Miles Morales: Spider-Man delves into a classic super-hero team-up for its annual issue, pairing a rookie hero with the now seasoned decade-old former ultimate Spider-Man. Another quite solid entry in the Infinite Destinies branded annuals event that Marvel has going on this year, a brutal but fun and delightful to look at issue.
So far, the Infinity Stone-centric Infinite Destinies annual issues from Marvel Comics have been split between those that feature one of the Infinity Stone wielding individuals and those that are just stories about heroes teaming up with no Infinity Stone connections. Miles Morales: Spider-Man Annual #1 is one of the latter types that pairs Spider-Man with Ms. Marvel’s friend and recently introduced hero Amulet.
This issue does a very good job of weaving between the fun aspects of the heroes teaming up and some darker and even more brutal aspects of the threat they face. Right on the first page, there is a pretty brutal murder, that is shadowed both here and on a subsequent page where the gory fate of the passerby is revealed a bit more.
As someone that is behind on a number of books (never enough time for all the comics!), Amulet was a character that I’m aware of but haven’t had a chance to read his intro issues in the Magnificent Ms. Marvel series. Thankfully Saladin Ahmed makes sure to drop in some pages that basically recap who and what Amulet, in an engaging keeps the story moving way instead of like info-dump pages. Quite an intriguing character that we hopefully see more of as his engagement with his family is really cool and has a nice fit alongside a slightly more veteran but still young character like Miles.
This is a really more lowkey sort of team-up as there are monsters on the loose that are part of the mission that Amulet is on that has ties to the past and a wizard, and Miles is on the case as he stumbles across it all while patrolling a different neighborhood. Truly it’s really great that we’re at a point with Marvel and DC that attention is returning to providing more of these one-shots and soon a bunch of minis that heavily focus on hero team-up stories like this. Solos and team books are great, but there is just something about stories that randomly team up different heroes and lets them go at some problem.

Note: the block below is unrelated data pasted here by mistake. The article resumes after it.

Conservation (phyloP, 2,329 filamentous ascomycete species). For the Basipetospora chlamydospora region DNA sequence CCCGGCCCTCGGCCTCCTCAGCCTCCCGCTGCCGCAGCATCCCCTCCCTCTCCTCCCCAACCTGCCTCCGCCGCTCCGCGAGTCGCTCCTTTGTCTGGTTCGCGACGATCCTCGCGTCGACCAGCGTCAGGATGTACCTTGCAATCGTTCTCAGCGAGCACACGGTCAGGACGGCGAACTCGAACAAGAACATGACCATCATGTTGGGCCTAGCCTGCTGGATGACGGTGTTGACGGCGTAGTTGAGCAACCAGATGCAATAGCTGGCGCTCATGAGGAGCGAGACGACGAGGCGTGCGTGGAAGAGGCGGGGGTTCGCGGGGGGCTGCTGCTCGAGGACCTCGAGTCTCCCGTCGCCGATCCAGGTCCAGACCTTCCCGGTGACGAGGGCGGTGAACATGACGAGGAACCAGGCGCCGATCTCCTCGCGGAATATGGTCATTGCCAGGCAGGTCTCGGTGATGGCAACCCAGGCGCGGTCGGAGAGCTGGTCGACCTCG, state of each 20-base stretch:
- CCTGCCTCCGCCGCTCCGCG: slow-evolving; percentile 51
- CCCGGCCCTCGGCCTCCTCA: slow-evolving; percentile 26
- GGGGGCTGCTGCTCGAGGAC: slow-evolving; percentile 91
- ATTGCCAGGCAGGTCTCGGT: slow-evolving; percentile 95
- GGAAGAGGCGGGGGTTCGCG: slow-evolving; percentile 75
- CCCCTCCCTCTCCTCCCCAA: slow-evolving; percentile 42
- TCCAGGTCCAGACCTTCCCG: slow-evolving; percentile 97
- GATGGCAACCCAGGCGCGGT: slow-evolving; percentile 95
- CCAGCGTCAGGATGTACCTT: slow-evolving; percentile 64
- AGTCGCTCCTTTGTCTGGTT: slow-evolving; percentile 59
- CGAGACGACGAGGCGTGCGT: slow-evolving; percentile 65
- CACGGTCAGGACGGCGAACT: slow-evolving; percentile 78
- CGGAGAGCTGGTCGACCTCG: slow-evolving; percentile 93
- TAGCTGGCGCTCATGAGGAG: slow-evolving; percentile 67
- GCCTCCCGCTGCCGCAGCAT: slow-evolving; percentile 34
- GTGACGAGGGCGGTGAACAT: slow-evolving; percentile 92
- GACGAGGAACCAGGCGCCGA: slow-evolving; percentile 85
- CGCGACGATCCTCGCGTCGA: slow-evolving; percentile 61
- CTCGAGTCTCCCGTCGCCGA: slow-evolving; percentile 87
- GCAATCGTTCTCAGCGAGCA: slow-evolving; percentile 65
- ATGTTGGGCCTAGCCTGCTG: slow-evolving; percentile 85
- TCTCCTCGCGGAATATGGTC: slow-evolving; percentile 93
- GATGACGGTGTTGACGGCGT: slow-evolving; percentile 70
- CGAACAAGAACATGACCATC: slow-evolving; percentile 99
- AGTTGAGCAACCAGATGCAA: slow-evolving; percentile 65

Luca Maresca’s art and Fernando Sifuentes’ colors are a great match and very easily shift between the fun and darker aspects of the story. There is a lot of detail, but not too much when it comes to the brutal stuff, and the fight scenes just flow so well. Each of the blows that Miles and Amulet or the figures they fight take is felt, as there is a weight to it. Miles takes a few punches that just by looking at how they hit, you know he’s gonna be feeling that the next morning and beyond.
Another thing that helps with the fighting focus is the choice to go more with different bright colors in the background rather than drawing out the various background items in the spaces these fights are occurring. It just allows the eyes to truly focus on the fights and the power on display between these characters. Like a great page when Amulet just appears and saves Spider-Man with a bright blue shield bubble which is striking against the pink and purple striped background.
While the art and the colors hit home the weight and power of these fights, Cory Petit’s usual awesome lettering work helps bring it all together. There are the big bright and varied SFX that bring in that ‘hearing’ sense of sorts with the action scenes. Next to those are the great blue caption boxes for Amulet and the continued journal-like ones for Miles, as well as the variety and great emphasis used in the dialogue.
As the backup, we get the seventh part of Jed MacKay’s Nick Fury-centric Infinity Stone story, with this one bringing Juan Ferreyra on for the art and Joe Caramagna on the letters. These have been really intriguing as MacKay writes a fantastic Nick Fury, and it’s here that we see how poorly any sort of mind control works on Fury in the long run. Including Nighthawk in these and some ties to the recently complete Heroes Reborn event was also a nice touch.
Ferreyra’s artwork is so vivid and visually distinct, almost looks like paintings come to life in a way. Both Nighthawk and Fury are terrifying coming out of the shadows, like creatures of the night swooping onto their prey. Caramagna adds some nice flavor to the dialogue of each character and then brings it with some really bold and powerful SFX that match the artistic style perfectly.
Miles Morales: Spider-Man Annual #1 is now on sale in print and digitally from Marvel Comics.